After Super Stock the stands would empty until Comp came into the lanes. The fans had a long break to check out the other happenings at the track. Now the schedule has changed to Stock, Super Gas, Super Stock, and then Super Comp. Look at the stands at a national event when Super Comp comes to the line. I hate it and I refuse to watch a car that idles for three seconds in a race on the stop. Make it a bracket race so the driver has to dial it in. Just another way NHRA is clueless with running a national event. - Lamar Crosby

I could not agree more on your take of next season. I have watched both T/F and F/C teams park their cars. If NHRA does not make it easier on the teams in a financial way, we are going to lose more and that will make the situation even worse.  

I, for one, am not going to NHRA events with less than a full nitro field and I have been to over 40 events in the last 10 or 12 years. Your suggestions are good, but I am sure the teams themselves could come up with more ideas. I think the best thing you could is to keep letting everyone know your thoughts. I wonder if the majority of fans have any idea how many parked teams there actually are. Perhaps a list should be published.

I have written enough, so I will close by saying "Keep up the good work". - Steve Lightfoot

NHRA is not and hasn't been in the real racing world for some years; there were a number of events this past year which didn't have full fields. Their treatment of the sportsman racers leaves MUCH to be desired....that's why IHRA and the ADRL are growing...they adjust for the times (economy) and the needs of the racers. - Greg Fedak

Thank you for this story. It hurts me right in the heart that NHRA or the teams don’t talk more open of this big and really dangerous problem we have. Please do something now for otherwise we would not have any NHRA Drag Racing soon. They will kill themselves with all the stuff that do or don’t do. Please save the sport I love so much. - Anders Ahl, Sweden

Bennett’s article was right on the money. It seems like a easy fix until you realize the powers that be wish everything to remain the same. Just like everything that is going on in our financial world today the big companies are only interested in making their money and don't care about the racers or their sponsors. UPS is a perfect example, if they no longer want to sponsor a race team (which is their choice) then the NHRA should show them the door. - Merl Holt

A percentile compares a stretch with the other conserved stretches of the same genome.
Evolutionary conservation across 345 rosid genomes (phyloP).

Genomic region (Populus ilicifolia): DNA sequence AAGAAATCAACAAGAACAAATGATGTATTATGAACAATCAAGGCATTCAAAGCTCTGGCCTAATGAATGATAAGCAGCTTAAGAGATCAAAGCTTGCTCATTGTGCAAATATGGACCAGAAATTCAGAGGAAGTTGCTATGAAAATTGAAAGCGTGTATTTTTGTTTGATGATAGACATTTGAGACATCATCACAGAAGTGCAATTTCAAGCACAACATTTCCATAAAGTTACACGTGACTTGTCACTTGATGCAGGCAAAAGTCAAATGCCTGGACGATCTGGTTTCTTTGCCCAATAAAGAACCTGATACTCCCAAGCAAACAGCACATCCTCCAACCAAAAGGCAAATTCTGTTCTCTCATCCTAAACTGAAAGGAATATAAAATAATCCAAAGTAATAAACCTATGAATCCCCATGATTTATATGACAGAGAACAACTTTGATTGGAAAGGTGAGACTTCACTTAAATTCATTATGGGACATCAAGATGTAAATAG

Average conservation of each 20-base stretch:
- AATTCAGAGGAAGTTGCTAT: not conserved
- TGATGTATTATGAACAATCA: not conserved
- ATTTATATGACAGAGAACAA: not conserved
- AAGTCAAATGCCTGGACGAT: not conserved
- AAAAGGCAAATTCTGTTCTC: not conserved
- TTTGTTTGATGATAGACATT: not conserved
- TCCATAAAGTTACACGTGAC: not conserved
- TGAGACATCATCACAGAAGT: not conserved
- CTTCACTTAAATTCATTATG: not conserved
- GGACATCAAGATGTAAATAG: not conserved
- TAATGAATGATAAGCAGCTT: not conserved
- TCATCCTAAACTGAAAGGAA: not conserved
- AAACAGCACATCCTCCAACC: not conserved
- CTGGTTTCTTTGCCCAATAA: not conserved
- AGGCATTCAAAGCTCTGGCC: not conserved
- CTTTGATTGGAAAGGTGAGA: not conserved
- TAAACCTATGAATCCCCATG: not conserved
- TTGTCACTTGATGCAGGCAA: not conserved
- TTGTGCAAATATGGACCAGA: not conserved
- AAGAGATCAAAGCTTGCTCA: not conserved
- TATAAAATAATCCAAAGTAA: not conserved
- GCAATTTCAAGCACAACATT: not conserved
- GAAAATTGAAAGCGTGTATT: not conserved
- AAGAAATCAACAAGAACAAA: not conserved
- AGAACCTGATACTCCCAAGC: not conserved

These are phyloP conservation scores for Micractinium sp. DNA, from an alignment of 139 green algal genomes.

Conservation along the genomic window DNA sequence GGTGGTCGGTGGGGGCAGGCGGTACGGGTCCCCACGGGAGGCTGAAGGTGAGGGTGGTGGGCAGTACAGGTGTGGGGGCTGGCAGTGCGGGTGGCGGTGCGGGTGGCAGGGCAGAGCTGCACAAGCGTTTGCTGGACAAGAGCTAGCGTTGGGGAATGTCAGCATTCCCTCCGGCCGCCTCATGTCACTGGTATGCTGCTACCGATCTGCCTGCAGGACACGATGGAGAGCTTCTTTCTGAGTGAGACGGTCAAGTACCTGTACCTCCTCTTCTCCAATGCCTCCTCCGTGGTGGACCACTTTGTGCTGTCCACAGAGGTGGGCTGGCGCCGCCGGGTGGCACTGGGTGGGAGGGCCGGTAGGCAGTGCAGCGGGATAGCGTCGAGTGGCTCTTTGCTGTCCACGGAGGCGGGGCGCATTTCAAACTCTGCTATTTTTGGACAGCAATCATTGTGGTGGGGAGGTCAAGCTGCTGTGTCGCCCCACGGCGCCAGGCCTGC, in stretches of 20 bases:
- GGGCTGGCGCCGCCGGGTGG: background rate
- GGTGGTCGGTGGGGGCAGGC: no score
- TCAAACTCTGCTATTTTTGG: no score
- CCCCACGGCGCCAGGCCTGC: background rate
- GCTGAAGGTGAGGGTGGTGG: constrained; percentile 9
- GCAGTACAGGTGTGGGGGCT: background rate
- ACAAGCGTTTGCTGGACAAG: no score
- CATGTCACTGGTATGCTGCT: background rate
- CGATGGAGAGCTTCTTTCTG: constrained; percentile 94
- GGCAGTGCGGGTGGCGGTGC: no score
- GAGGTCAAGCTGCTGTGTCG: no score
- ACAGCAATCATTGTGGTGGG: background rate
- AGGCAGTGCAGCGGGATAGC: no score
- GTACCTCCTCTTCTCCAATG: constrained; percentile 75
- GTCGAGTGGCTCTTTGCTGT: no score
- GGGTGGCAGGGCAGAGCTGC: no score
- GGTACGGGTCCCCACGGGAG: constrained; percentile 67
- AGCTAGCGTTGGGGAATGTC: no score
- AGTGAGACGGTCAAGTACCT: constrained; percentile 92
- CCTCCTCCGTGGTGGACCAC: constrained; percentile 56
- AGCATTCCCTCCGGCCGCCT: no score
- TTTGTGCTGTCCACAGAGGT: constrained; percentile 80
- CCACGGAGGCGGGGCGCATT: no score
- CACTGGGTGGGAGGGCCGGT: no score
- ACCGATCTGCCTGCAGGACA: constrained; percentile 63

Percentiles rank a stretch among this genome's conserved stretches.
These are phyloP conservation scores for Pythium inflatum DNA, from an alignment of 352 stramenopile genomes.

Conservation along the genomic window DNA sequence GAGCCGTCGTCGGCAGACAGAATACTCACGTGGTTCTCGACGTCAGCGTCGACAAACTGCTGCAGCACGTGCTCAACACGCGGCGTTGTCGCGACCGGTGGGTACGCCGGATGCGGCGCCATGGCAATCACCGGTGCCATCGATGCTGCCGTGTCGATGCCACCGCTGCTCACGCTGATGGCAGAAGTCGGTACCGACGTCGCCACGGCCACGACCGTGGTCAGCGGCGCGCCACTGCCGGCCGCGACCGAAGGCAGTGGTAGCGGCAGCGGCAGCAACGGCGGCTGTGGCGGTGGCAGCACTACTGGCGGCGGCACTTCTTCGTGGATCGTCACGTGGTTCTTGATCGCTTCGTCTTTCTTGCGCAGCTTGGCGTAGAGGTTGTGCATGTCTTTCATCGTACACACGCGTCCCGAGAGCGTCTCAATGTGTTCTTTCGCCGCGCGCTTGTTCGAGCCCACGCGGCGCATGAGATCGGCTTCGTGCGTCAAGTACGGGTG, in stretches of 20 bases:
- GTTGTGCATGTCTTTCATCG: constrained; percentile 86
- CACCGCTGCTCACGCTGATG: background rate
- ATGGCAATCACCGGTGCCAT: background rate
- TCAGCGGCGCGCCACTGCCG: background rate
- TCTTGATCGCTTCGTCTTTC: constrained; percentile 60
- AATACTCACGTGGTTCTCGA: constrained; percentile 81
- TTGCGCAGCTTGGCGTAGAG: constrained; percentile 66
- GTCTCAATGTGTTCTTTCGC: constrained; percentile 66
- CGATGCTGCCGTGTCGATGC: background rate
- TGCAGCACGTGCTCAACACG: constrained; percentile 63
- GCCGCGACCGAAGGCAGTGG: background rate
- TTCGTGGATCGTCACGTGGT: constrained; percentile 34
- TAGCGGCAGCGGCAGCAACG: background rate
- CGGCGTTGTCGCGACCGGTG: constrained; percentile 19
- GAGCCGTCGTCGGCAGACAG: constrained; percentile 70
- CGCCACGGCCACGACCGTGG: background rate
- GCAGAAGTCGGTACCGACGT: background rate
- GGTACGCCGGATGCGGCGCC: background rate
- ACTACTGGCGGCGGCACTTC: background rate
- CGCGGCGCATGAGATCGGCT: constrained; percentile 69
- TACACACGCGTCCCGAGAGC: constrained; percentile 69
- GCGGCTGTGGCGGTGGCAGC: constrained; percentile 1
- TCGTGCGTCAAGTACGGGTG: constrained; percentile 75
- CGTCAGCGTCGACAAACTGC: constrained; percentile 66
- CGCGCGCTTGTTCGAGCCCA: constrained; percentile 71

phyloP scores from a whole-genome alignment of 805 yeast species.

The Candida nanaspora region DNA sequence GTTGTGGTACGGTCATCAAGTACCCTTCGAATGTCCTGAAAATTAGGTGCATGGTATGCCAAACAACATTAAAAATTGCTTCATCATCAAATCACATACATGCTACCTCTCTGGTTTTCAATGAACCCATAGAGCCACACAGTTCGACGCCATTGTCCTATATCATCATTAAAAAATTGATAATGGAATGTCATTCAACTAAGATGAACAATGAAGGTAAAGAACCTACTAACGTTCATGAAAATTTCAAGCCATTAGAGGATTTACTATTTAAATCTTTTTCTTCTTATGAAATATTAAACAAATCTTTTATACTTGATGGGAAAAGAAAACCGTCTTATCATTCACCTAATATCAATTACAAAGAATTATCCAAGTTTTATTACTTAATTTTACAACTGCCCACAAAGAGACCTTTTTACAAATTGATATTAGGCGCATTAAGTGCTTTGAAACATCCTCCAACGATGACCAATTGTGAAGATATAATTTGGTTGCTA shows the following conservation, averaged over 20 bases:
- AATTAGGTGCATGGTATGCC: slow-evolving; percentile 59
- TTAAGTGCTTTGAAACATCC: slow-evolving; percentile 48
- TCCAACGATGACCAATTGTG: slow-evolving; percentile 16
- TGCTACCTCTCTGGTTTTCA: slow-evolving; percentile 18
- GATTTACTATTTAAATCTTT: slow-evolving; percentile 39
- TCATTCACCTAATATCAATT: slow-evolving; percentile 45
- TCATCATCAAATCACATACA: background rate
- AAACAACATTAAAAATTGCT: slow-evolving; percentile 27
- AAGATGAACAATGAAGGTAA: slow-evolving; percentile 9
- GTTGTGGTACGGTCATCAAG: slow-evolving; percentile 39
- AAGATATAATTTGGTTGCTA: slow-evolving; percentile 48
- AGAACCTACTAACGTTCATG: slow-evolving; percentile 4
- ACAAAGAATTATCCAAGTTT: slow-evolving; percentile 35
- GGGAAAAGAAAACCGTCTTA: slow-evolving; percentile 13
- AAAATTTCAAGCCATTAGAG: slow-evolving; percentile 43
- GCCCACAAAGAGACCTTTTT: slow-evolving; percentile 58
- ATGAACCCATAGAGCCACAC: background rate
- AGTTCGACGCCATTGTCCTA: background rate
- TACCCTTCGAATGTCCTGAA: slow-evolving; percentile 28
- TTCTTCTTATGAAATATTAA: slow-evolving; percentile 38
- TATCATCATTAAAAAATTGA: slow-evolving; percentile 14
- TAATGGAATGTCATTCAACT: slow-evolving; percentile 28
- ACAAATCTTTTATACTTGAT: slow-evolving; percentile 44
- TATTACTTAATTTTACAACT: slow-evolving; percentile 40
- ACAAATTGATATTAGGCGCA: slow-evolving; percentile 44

I agree with you as far as the NHRA forcing sponsors out. Yes, they need to take a long hard look at the number of competitive teams that have lost their sponsors already. Some are because of the poor economy and some are because of NHRA just out and out running them out because of sponsor conflicts. I have been a loyal spectator for almost forty years. I remember the thirty- two car Top Fuel and Funny Car fields they used to have; now they are having a hard time filling a sixteen car field. If they decide to cut them to eight, I think I will be saving my money so I can find something else to enjoy. It's time NHRA sees the writing on the wall. I want the "Good Old Days" back! - Dennis Lippert

I think the self correcting has already started by the fans.  There has been a slow to start but a tide that is gathering steam and that is switching away from the NHRA and into the smaller venues.  I can think of two right now that are growing at a remarkable rate -- Nostalgia racing and the ADRL.  These are a good example of what is taking place as people are fed up with decisions out of California.  

Another point is people are starting to go back to the local and regional tracks for local series to run.  

The world has economic issues and everyone sees this and does what they can.  One can only hope that it will eventually happen at NHRA but if it does will it be too late? - Jim Burke

Well thought out and written along with being extremely timely. The changes from when I was active (1959 through 1972) are mind boggling. The technology, the safety, and unfortunately the money. Seems as though it's all about the money any more. Sad! - Fred Fischbach

Amen brother. I wish you would have said on Divisional level that the mighty NHRA should lower their rate of $14,500 plus the purse which is about $40K and if you have over 300 cars the NHRA charges the track and extra $15 per car. Bruton Smith doesn't have a Divisional race at Bristol and why? Likely it’s because these races DO NOT BRING SPECTATORS.

I don't know why every track owner I've talked with said these races don't make money but nobody speaks up! I'm not bashing the NHRA because they are the best show in town, but in these times I feel that every local track will probably see a decrease in their Test & Tune numbers since I talk quite a few track owners and and everybody said year said their numbers where down. You take a small track and if test and tune, and brackets are down 10 to 15% that is huge while trying to pay the bank off and have money left to do improvements.

I just don't see it happening and I hope I'm wrong because if not then a whole bunch of tracks could be going out of business. - Tim Bodrey, Silver Dollar Dragway

Bobby, for a "young" guy you are right on the money!  Our corporate leadership at NHRA has not had to live with the realities that have effected and will continue to affect the great majority of drag racers.  Things like all night workfests to get your car ready for the track, spending money for race parts that you were supposed to pay bills with, towing through the night to get to the track early enough to get extra time runs at a big race, etc. We could sure use an executive staff that understands first hand, and is sympathetic to the sacrifices that racers endure to "enjoy" the sport of drag racing.  Keep up the good work.  Someone is bound to pay attention sooner or later. - Ollie Volpe